But on an experiential level, loving and desiring someone of the same sex is NOT the same as loving someone or desiring someone of a different sex. Even in a world without homophobia, the experiences would be different. And that experience has produced throughout history very different meanings for the men and women who experience them. The greatest tragedy of gaining equality in the democracy would be to lose the power to define the meanings of our lives and loves for ourselves, instead of having them defined by the majority culture.
On the civic level, again, I completely support full equality under the law. What I fear and, frankly, loathe is the abdication of our power to have meaning-making interactions with each other as gay men and women, giving it back to the dominant culture. We fought four nearly 50 years after WWII to wrest back from religion, psychiatry, medicine, and the law the right to define our own lives. Arguing that we are “Normal” and “just like everyone else” is a betrayal of what we have fought for.
At the risk of revealing my total nerddom (for those who don’t know already that I’m addicted to the Sci-Fi channel and regularly play Dungeons & Dragons), I’ve been watching Star Trek Voyager on DVD (thanks be to netflix.com!) with my best friend. [In my defense, I’m not as nerdy as these people or these…seriously, I’m not!]
Anyway, in an episode I watched last night, one of the subplots was about B’Elanna (the fetching half-Klingong/half-Human to your left) grappling with her Klingon heritage and trying to decide whether or not she was going to honor a particular Klingon ritual of getting poked with pain sticks after eating a scrumptuous blood pie. There are a series of scenes where crewmates try to convince her to go through with the ritual.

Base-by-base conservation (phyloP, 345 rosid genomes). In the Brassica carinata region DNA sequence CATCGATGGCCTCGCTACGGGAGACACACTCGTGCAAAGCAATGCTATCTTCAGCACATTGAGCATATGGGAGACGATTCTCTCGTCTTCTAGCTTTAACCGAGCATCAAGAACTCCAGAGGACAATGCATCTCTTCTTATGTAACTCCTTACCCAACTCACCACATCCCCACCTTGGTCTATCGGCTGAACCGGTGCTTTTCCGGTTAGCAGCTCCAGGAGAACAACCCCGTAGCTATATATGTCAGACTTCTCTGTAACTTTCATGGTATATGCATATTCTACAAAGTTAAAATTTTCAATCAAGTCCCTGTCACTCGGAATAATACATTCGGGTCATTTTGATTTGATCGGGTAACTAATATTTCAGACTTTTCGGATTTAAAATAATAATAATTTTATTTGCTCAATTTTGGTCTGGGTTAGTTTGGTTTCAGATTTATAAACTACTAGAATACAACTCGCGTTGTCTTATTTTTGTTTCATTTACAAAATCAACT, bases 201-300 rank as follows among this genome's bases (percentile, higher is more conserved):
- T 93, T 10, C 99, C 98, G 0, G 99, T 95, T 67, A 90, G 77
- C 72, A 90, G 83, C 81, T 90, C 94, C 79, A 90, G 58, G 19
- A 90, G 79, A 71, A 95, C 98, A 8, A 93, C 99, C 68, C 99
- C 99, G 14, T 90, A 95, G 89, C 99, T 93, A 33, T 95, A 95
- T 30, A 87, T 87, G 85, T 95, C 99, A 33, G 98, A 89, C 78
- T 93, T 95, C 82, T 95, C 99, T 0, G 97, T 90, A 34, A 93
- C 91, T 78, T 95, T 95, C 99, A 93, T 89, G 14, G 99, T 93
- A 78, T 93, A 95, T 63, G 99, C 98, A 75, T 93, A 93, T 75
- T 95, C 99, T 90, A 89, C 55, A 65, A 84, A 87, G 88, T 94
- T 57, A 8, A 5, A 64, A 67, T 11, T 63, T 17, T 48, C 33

What prompted this odd and meandering post on my blog was the arguments her crewmates used to push her into the ritual. One crewmate argues, “But it’s who you are!” and another says, “You’ve been running away from who you are your entire life.” The problem here is that this kind of sentiment is at the heart of racism itself. Taking a step back, racism is the belief that a certain (arbitrary) set of physical attributes is connected to a corresponding set of personality and cultural attributes; racism assumes that this connection is biological, inherent, and essential to the individual; and racism finally assumes that an individual’s culture and personality are visible on their bodies for everyone to see. To say this another way, racism believes that cultural and personal characteristics are biological and inborn. Thus, in a racist paradigm, B’Elanna must undergo a Klingon ritual because it is who she is — despite the fact that, in the story, she was raised on earth by her human father.